In spite of Oldsmobile's critical successes since the mid-1990s, a reported shortfall in sales and overall profitability prompted General Motors to announce in December 2000 their plans to phase out the Oldsmobile brand. The announcement took place just two days after Oldsmobile unveiled what would be its last new model ever, the Bravada SUV - which became, somewhat ironically, another critical hit for the division. The phaseout was conducted on the following schedule:
- Mid-2001: The 2002 Bravada, the company's last new model, hits Oldsmobile showrooms
- June 2002: Production ends for Intrigue and the Aurora V6 sedans
- May 2003: Aurora V8 sedan production ends
- January 2004: Bravada SUV production ends
- March 2004: Silhouette minivan production ends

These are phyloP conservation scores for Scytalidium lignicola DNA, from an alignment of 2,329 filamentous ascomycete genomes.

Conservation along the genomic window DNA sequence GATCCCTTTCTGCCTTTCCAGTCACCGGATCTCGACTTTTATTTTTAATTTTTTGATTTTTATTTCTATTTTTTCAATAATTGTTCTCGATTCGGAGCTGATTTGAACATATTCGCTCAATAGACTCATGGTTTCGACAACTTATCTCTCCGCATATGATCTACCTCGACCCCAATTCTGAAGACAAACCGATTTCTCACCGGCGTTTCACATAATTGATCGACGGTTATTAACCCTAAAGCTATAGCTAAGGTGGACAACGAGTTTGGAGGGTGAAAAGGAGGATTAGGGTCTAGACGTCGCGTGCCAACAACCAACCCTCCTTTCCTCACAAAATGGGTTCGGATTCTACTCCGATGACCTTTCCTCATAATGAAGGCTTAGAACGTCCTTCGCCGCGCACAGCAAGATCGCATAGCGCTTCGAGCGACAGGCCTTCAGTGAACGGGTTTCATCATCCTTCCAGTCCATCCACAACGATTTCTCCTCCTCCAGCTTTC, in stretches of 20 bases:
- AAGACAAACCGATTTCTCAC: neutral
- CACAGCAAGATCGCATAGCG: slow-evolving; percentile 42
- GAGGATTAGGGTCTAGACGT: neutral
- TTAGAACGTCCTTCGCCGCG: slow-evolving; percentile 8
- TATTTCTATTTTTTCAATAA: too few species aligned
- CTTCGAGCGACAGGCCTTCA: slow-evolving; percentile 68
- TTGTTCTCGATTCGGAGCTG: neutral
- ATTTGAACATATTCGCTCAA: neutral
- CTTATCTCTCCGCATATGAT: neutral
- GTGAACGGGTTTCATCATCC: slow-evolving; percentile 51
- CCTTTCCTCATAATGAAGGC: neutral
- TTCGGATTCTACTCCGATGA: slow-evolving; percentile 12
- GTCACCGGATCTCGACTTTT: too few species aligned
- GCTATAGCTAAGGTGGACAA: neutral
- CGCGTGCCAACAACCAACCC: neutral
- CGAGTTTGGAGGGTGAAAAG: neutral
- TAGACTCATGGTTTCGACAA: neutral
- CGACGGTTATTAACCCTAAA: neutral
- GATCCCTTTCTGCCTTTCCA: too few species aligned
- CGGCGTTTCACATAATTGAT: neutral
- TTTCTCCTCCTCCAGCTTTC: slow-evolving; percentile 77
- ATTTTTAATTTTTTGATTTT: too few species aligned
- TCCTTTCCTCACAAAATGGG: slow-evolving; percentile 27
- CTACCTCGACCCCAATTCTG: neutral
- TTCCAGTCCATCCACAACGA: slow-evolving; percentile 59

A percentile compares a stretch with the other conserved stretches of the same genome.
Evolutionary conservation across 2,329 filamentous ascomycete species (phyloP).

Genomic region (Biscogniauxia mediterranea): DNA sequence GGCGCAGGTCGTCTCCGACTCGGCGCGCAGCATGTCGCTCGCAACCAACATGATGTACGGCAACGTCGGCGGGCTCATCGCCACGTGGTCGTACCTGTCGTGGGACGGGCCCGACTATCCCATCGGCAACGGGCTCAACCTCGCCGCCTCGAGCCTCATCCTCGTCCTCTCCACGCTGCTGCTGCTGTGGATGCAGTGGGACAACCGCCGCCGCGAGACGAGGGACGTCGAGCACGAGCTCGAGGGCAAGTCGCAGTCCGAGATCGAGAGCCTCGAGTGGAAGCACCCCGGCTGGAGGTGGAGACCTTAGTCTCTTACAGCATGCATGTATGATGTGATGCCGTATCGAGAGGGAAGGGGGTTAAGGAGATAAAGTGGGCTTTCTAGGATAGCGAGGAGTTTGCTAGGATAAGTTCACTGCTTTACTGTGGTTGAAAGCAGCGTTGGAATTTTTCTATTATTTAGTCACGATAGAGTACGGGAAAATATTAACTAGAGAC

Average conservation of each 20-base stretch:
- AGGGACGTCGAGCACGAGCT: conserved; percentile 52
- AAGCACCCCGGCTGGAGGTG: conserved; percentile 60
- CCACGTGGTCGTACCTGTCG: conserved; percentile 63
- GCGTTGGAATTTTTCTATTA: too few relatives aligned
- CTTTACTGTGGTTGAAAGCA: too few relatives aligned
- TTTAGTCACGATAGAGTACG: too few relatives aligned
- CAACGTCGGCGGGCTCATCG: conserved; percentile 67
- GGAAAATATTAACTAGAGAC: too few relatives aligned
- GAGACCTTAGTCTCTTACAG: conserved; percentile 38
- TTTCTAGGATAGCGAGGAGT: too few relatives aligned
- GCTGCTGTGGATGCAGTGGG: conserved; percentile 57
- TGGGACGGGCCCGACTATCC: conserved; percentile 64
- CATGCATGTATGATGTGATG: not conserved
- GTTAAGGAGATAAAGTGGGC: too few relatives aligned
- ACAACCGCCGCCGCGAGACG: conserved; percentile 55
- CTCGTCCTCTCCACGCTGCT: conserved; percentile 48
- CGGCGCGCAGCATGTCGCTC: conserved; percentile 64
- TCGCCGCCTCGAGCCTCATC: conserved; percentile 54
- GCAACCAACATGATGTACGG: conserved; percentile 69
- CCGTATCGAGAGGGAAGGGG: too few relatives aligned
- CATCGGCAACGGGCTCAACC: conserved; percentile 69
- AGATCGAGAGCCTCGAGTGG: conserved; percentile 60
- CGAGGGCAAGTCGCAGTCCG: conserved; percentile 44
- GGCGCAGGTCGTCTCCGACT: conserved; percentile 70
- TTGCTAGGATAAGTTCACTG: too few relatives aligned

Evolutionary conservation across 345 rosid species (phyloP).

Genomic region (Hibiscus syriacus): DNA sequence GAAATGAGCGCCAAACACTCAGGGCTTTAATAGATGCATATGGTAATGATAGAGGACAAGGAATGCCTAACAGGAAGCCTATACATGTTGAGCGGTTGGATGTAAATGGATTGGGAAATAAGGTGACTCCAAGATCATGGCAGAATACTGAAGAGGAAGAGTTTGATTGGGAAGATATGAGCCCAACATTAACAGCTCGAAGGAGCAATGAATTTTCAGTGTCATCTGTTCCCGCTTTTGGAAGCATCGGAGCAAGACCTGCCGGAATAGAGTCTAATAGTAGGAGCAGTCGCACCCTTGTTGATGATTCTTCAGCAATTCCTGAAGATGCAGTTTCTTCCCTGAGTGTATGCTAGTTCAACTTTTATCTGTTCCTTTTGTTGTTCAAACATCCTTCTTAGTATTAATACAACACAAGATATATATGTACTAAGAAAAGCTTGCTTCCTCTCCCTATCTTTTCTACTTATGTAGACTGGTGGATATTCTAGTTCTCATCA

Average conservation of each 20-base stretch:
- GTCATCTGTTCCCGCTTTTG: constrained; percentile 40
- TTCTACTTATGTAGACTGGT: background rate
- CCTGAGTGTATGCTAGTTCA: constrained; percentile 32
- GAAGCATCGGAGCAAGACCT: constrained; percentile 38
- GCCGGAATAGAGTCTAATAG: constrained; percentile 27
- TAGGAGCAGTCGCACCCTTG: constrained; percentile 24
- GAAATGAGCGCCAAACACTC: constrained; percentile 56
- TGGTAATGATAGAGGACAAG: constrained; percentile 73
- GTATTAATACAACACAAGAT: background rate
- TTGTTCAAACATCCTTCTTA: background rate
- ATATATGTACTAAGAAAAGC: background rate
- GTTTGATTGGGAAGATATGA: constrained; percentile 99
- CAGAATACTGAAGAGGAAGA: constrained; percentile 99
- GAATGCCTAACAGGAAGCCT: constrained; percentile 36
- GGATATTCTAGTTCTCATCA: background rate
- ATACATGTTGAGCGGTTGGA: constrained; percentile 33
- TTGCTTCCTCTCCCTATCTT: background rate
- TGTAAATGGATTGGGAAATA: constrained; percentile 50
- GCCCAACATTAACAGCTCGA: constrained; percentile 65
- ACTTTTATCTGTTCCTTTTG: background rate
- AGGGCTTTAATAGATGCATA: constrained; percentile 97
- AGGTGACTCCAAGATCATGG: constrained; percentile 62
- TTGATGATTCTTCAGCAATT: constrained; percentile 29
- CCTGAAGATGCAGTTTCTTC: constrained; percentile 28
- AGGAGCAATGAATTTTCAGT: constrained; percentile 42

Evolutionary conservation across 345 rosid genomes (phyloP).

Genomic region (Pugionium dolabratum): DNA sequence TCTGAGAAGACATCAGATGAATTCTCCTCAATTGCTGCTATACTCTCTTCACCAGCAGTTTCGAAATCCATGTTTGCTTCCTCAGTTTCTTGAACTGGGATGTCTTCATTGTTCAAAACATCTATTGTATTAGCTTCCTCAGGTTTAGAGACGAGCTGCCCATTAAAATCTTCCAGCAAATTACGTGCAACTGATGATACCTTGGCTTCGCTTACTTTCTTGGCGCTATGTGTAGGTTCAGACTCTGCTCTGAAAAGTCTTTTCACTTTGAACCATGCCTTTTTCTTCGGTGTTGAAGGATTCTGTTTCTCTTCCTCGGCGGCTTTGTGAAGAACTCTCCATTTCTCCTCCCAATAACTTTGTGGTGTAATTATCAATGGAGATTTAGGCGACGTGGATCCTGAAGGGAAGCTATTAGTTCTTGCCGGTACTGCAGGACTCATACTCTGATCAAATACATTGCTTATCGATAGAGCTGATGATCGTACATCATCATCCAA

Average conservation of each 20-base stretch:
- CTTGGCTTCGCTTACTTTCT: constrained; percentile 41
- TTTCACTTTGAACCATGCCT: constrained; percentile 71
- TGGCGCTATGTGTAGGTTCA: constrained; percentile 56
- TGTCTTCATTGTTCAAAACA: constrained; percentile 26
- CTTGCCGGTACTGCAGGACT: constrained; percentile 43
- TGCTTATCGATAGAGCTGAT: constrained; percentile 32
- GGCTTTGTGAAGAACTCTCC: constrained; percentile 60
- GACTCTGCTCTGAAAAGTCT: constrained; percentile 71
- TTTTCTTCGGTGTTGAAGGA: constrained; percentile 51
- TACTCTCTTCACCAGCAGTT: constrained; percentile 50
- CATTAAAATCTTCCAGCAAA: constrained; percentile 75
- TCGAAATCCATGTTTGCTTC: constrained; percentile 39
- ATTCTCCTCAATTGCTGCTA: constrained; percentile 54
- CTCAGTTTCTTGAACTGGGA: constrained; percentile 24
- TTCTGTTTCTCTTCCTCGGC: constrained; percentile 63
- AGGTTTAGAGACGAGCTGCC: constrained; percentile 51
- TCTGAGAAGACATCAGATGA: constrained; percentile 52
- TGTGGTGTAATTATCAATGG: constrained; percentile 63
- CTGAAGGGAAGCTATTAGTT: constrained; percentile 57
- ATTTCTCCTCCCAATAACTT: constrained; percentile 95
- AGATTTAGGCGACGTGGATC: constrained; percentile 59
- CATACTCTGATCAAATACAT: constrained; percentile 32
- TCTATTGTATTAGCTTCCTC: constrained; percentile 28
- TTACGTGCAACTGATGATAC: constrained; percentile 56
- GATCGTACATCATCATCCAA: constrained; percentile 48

- April 2004: Alero compact car production ends
The final 500 Aleros, Auroras, Bravadas and Intrigues produced received special Oldsmobile heritage emblems and markings which signified 'Final 500'. All featured a unique Dark Cherry Metallic paint scheme. Auroras and Intrigues would be accompanied by special Final 500 literature. The final production day for Oldsmobile was April 29, 2004. The division's last car built was an Alero GLS 4-door sedan, which was signed by all of the Olds assembly line workers. It is on display at the R.E. Olds Transportation Museum located in Lansing, Michigan.